Avodah Mailing List

Volume 35: Number 39

Thu, 23 Mar 2017

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Subjects Discussed In This Issue:
Message: 1
From: Micha Berger
Date: Wed, 22 Mar 2017 04:36:38 -0400
Re: [Avodah] Is any meat today kosher?

On Wed, Mar 22, 2017 at 10:21:46AM +0200, Simon Montagu via Avodah wrote:
: No, I'm saying there are trei dinim in the Hebrew word "kashrut" -- the
: technical sense, equivalent to "kashrus", and a larger sense, equivalent to
: "right" (as in "let right be done").

But there is not issur cheftza created by tzaar baalei chayim. This isn't
a matter of kashrus or "kashrus".

BTW, that also doesn't fit the context. R' David Rosen is explicitly
trying to draw ZBC into the umbrella of kashrus, and not using "kosher"
in the sense of "appropriate". (As in the Boar's Head ad, "Something's
not kosher in the ham industry", followed by accusations about their
competitors' product.)

"Kashrut involves more than just the way the animal's throat is cut and the
hecking of its vital organs. Kashrut involves the whole relationship
etween humans and the animal world...."

But in any case, my real objection is, "from A to Y all injunctions and
prohibitions have been gnored and desecrated, how can that product really
be called kosher?"

The issur of the act does not impact the kashrus of the result.

We are allowed to eat fruit from a branch that a Jew grafted.

Tir'u baTov!

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Message: 2
From: Akiva Miller
Date: Wed, 22 Mar 2017 10:19:41 -0400
Re: [Avodah] Pesach - Lecithin does not render chocolate

R' Zev Sero wrote:

<<<   If it's not known, how do you know it's even kosher?  If it's because
it has a hechsher for the whole year, why doesn't the machshir say whether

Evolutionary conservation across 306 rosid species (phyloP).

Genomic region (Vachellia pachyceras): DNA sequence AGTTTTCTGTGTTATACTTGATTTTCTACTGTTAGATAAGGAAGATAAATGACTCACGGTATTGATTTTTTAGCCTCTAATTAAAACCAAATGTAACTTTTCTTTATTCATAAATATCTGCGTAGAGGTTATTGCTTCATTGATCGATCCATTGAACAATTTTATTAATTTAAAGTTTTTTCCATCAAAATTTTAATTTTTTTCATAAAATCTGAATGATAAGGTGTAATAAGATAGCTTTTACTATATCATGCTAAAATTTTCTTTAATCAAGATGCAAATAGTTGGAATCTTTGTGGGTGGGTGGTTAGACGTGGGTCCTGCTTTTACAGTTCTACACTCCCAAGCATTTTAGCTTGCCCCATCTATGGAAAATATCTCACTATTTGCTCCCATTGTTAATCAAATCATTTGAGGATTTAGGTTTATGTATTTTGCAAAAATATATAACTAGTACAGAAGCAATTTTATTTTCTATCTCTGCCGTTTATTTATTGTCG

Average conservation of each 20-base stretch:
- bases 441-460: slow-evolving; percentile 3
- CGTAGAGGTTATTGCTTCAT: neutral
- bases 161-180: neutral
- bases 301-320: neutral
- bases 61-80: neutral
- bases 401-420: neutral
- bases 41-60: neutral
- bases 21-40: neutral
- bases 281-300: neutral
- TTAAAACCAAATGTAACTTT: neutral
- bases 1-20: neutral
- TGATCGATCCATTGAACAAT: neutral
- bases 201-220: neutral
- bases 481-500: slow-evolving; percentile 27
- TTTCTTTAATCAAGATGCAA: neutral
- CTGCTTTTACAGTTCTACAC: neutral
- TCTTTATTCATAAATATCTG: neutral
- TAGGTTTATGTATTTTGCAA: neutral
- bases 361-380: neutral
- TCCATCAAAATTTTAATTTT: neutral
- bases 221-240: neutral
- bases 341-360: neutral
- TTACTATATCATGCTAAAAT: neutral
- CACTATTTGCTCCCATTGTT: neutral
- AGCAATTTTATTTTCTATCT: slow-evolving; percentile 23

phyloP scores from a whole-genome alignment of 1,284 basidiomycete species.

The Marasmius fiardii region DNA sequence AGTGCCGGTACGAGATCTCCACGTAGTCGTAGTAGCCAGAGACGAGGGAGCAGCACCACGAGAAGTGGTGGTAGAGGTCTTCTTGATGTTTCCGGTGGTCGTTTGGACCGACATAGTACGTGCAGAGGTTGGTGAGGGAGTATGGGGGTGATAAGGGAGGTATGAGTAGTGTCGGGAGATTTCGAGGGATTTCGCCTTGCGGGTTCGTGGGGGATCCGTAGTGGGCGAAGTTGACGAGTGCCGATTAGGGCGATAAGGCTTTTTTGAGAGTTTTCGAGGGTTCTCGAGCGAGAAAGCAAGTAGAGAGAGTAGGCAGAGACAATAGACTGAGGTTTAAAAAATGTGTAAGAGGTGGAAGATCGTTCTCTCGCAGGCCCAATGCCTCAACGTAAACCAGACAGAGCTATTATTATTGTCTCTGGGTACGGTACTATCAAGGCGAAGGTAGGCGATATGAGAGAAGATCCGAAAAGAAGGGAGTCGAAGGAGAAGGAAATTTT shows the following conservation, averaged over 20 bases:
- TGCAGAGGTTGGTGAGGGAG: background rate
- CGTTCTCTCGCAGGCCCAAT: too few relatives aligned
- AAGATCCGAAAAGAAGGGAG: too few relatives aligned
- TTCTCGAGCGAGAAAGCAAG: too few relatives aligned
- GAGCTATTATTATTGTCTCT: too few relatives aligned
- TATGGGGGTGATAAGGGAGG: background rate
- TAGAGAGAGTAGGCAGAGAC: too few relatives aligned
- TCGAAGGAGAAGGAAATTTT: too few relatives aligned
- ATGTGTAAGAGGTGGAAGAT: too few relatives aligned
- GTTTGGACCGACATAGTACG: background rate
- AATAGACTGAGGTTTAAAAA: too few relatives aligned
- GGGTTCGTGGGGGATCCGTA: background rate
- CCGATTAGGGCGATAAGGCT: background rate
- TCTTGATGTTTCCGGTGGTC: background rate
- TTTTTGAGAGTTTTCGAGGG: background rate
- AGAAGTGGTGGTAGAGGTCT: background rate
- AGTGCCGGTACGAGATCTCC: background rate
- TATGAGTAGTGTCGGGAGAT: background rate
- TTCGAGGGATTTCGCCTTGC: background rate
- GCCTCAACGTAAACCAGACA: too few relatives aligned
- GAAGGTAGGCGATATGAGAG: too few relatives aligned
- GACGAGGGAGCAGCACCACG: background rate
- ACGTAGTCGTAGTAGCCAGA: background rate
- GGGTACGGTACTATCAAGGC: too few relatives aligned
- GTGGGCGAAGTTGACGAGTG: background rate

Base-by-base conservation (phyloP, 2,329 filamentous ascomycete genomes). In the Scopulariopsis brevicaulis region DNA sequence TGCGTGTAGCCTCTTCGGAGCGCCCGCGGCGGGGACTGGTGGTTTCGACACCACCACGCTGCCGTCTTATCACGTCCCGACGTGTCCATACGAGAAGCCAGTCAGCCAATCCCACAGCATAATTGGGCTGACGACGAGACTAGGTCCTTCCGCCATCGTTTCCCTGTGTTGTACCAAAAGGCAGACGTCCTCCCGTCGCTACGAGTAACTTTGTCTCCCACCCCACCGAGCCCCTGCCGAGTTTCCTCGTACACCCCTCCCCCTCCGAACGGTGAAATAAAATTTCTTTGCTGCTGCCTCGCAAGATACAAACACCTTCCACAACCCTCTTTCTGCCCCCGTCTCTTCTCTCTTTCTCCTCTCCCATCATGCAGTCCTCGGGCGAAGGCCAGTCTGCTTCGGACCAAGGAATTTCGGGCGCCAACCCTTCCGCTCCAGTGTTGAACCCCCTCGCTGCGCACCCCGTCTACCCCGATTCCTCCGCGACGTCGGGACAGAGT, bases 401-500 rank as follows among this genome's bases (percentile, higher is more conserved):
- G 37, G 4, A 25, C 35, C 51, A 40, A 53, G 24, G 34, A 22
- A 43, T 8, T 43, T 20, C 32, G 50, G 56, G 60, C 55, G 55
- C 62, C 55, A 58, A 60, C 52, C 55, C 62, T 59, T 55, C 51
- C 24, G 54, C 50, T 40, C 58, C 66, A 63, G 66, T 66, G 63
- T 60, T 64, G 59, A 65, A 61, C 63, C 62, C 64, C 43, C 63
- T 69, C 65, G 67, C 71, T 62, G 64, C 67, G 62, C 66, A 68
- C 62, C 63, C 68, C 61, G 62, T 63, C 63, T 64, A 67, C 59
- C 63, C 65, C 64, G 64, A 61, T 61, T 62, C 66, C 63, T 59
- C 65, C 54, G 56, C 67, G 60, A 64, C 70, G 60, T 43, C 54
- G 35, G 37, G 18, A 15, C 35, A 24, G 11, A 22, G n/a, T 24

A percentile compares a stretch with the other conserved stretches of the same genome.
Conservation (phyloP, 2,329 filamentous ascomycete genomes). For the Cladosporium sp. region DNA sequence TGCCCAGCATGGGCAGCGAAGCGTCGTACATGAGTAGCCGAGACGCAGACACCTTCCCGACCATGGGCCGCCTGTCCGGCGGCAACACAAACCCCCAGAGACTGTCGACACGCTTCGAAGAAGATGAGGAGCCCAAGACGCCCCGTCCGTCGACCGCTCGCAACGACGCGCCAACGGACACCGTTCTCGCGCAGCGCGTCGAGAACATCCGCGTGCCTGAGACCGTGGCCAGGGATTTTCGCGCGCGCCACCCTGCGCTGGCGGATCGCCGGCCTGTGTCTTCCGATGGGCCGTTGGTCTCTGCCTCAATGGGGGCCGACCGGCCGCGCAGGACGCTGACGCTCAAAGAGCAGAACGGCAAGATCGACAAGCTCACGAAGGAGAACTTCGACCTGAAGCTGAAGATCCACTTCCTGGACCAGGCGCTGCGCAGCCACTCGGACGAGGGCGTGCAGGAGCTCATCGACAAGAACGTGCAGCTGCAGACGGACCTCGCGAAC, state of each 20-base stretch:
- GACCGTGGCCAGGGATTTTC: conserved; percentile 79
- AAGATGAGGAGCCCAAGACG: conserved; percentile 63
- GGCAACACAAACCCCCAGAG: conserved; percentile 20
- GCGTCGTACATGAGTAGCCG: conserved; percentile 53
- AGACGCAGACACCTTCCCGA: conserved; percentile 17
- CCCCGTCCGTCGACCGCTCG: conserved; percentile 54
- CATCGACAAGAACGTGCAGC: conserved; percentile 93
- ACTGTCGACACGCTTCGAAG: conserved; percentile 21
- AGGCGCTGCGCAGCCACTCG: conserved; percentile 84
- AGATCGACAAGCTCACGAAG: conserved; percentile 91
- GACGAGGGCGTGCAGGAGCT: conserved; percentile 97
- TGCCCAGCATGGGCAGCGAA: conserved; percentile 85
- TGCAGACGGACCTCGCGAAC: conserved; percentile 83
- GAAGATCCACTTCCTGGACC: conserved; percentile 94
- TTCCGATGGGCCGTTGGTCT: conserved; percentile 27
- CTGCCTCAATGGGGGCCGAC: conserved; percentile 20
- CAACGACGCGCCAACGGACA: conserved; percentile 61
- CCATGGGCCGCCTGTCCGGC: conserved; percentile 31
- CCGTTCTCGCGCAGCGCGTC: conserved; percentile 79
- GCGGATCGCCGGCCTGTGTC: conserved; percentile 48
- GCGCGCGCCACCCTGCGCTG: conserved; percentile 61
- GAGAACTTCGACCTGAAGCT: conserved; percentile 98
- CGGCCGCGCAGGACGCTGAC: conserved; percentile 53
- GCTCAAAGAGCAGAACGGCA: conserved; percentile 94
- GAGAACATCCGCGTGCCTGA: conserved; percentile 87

it's also good for Pesach.  Still, if you don't know you can probably rely
on the majority of milk being OK, and  buy it before Pesach just in case
there is something in it, so it should be batel. Is the same thing true of
chocolate?  Is the majority of chocolate chamets-free?>>>

You seem to be unaware of the realities of cholov hacompanies in the USA
prior to a couple of decades ago. One would enter a grocery or supermarket,
 and the milk had no Jewish supervision at all. The container attested to
the Vitamin D that was added to it, and I think another vitamin too.

Anyone who wasn't makpid on Jewish hashgacha, that's what they drank. As a
know-nothing rookie baal tshuva in New Jersey in the early '70s, I was
worried about the vitamins, so I mailed a label from the local milk to the
OU, asking them about it (for year-round, not specifically Pesach) and they
replied in writing that none of the ingredients were problematic.

I remember that in some later years, there was hashgacha on the milk for
Pesach. At the time, we used to get our milk from a mostly-dairy-items
convenience store called Garden State Farms. For Pesach, there was a piece
of paper, about 3 by 5 inches I suppose, with a hole in the middle and
placed on the neck of each bottle. It said "Kosher for Passover", with the
name and city of some rabbi who I did not know.

One story I remember happened when Erev Pesach was on Shabbos, so it must
have been 1974 or 77. A few days before Pesach and there was still no